The 5-Minute Freelancer Q&A #6 – Paula Todd

In this regular feature, Story Board asks Canadian writers to share a few details about their work habits and their strategies for navigating the ups and downs of freelance life.


1. Where are you when most of your story ideas come to you?

I’m just about to fall asleep. And then in the morning, the idea’s more fully formed. I’ve always had this really strange thing I can do if I can’t understand something. When I was in law school during bar ads no matter how much I studied if it wasn’t coming I would think about it and then I would fall asleep. And I’d usually have the answer in the morning. No one wants to hear that! But I’m usually falling asleep and then I don’t sleep soundly, so the idea percolates. And just as I’m waking up it starts really going. I really hear it, I really think it. If I wake up, if I become fully conscious in the middle of the night and don’t write it down – I obviously keep paper by my bed – I would forget it. But there’s some sort of a thing — and I’ve probably trained myself over the years to do it — I have the idea as I fall asleep and as I’m waking up, I’m not quite awake but I’m conscious. And it’s in that strange half sleep that I start fleshing the idea out. That’s where the real coming together is, is just when I’m waking up.

2. What’s your biggest distraction and how do you resist it? 

Words With Friends. How do I resist it? Not very well. But you know what I do, I tell myself it’s OK because at least it’s about words and it’s using that same part of my brain!

3. What non-writing activity do you do to recharge your batteries?

I wish I could say I work out. But I would say I prefer ice cream over working out. I live in the country and the silence is really important to me as a writer. So I get out and I walk. I’m a long-distance cyclist so I’ll cycle. But, you know, to really recharge I read. I read the works of great writers and it inspires me to try harder. The first draft of Finding Karla was done in two weeks. I read two books during that. Because you’ve got to stop sometimes and get some juice from somewhere. So I read other people’s work because I love it, and the great way they’ve used their language or the great plot twists, it gives me fuel and I think “keep going!’ Yes, that’s what I do, I read. Because those other things don’t recharge me, because all I do when I’m doing them is worry that I should be writing. I read other people’s work and their accomplishments make me feel it’s all worthwhile. It reminds me how important writing is to all of us.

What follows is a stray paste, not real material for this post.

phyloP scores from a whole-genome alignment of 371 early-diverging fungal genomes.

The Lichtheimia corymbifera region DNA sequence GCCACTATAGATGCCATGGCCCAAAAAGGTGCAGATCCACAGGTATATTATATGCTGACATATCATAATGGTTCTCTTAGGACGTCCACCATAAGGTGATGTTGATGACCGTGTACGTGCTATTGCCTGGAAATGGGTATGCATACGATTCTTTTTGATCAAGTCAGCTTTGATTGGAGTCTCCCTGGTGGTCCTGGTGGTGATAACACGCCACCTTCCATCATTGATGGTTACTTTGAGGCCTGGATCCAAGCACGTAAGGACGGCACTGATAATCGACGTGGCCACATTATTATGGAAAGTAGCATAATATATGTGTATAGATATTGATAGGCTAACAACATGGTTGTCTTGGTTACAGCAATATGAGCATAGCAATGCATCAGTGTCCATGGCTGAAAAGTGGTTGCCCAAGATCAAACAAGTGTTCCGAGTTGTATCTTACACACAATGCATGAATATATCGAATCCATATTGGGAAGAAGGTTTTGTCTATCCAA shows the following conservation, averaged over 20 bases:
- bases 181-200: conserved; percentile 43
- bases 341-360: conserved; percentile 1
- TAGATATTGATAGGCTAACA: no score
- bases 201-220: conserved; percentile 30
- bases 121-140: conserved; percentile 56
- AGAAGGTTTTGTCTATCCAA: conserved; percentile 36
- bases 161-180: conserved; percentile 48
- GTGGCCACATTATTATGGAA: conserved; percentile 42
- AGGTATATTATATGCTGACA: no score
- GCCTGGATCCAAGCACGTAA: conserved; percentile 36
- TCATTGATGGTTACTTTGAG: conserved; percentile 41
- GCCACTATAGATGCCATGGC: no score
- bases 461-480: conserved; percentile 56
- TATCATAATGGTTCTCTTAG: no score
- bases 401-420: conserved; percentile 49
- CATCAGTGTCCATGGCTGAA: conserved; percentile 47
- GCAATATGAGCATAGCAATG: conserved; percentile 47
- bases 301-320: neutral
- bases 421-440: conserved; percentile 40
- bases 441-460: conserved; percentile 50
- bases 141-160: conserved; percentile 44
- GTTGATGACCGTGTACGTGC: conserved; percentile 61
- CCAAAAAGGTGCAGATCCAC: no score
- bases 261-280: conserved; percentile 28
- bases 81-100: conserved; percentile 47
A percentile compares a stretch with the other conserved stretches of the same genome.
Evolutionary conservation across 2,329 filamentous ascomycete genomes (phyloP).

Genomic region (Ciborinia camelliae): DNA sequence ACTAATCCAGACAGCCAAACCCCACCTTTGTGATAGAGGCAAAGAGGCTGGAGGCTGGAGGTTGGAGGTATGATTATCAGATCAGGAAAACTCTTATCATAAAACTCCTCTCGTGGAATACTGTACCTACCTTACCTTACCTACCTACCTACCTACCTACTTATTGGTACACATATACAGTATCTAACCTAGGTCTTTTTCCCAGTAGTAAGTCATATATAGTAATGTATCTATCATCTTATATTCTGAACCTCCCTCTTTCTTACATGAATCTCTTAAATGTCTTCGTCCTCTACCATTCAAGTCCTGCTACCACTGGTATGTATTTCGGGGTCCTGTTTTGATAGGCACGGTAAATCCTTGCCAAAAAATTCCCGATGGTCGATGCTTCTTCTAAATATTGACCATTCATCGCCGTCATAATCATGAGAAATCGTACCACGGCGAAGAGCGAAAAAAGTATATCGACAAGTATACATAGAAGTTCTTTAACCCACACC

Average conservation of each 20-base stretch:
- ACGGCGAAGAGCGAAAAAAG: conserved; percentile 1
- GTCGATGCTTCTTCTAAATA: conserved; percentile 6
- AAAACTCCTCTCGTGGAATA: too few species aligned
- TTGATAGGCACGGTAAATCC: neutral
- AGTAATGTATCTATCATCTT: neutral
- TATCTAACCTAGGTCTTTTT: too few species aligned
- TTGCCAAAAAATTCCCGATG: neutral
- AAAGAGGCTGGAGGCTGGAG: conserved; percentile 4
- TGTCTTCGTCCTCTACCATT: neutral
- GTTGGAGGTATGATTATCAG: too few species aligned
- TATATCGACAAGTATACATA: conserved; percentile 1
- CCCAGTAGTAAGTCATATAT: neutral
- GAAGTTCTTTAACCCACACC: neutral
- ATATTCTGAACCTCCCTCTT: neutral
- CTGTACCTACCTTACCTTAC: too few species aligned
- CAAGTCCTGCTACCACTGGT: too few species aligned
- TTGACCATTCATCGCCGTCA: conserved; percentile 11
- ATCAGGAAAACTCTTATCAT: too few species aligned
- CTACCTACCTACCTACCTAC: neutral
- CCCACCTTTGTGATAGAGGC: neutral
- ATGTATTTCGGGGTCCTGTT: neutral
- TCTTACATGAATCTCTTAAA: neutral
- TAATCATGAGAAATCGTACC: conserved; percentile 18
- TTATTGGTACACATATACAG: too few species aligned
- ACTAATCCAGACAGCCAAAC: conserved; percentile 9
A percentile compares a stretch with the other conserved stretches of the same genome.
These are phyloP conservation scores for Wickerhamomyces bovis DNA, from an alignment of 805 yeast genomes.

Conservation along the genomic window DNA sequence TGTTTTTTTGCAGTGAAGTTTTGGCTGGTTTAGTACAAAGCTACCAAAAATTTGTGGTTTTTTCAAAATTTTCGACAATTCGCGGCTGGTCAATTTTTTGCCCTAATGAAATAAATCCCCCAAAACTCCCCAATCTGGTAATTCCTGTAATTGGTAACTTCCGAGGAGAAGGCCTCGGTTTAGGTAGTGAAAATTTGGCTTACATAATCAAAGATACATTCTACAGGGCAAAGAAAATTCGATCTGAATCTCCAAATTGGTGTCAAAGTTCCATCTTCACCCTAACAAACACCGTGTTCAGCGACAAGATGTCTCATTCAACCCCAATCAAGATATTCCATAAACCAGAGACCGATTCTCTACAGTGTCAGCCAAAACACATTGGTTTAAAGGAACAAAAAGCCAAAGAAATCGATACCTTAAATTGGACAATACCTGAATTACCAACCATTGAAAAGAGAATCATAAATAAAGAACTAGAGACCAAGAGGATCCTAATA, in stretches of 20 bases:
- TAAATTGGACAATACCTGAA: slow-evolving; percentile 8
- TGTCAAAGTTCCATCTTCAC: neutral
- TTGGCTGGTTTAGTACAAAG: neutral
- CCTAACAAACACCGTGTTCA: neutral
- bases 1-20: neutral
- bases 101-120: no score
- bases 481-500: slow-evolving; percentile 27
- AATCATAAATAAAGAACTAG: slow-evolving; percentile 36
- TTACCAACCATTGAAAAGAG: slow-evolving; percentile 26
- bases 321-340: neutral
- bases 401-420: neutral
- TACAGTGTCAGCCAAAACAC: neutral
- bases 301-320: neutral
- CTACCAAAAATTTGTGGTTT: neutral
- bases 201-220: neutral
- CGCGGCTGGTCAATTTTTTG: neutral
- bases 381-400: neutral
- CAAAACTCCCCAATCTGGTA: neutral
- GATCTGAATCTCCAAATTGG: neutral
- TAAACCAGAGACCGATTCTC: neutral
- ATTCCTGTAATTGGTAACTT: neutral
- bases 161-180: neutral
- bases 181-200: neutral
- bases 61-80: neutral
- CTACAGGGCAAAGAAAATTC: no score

4. What’s your best strategy for getting over rejected pitches?

I had a really not-pleasant rejection about a year ago. I had a really good idea and I’ve published so much that I knew it was a good idea. And a publisher disagreed with me and said it wasn’t a good idea. So I thought “I just pitched to the wrong publisher.” So I won’t go back to them and I’ll just pitch my story until I find somebody who wants it. It’s taken me a long time to learn that rejection is often not about your work.It’s often about someone’s budget, politics, timeliness, or the fact that they’ve done the story before and you don’t realize it. So if you spend a whole bunch of time depressed about a rejection, you have just desperately diminished the probability that you’re ever going to get that published. What you have to do is pitch it as many places as you can – one at a time – and don’t give up. Because if you walked down the street right now and told your idea to 10 people there’s a really good chance that 8 people would say ‘wow, I would never read that.’ You’re going to meet 8 publishers who don’t see eye-to-eye with you. Don’t stop and brood. Go find somebody who does see eye-to-eye with you. Because you’ll have a much better publishing experience, too, if somebody loves your idea.


• Paula Todd is a Canadian journalist, television host, investigative reporter, lawyer, professor and author. Her most recent book, Finding Karla was the first breaking news e-book published in Canada. She is currently writing a full length non-fiction book called Inside Out, which explores what happens to our most violent criminals when they’re released from prison. You can follow her on Twitter at @PaulaTodd.


What’s your best strategy for moving on after you’ve had a pitch turned down? Share your strategies with other freelancers in the comment section below.

Posted on January 9, 2013 at 9:10 am by Rachel · · Tagged with: , , ,

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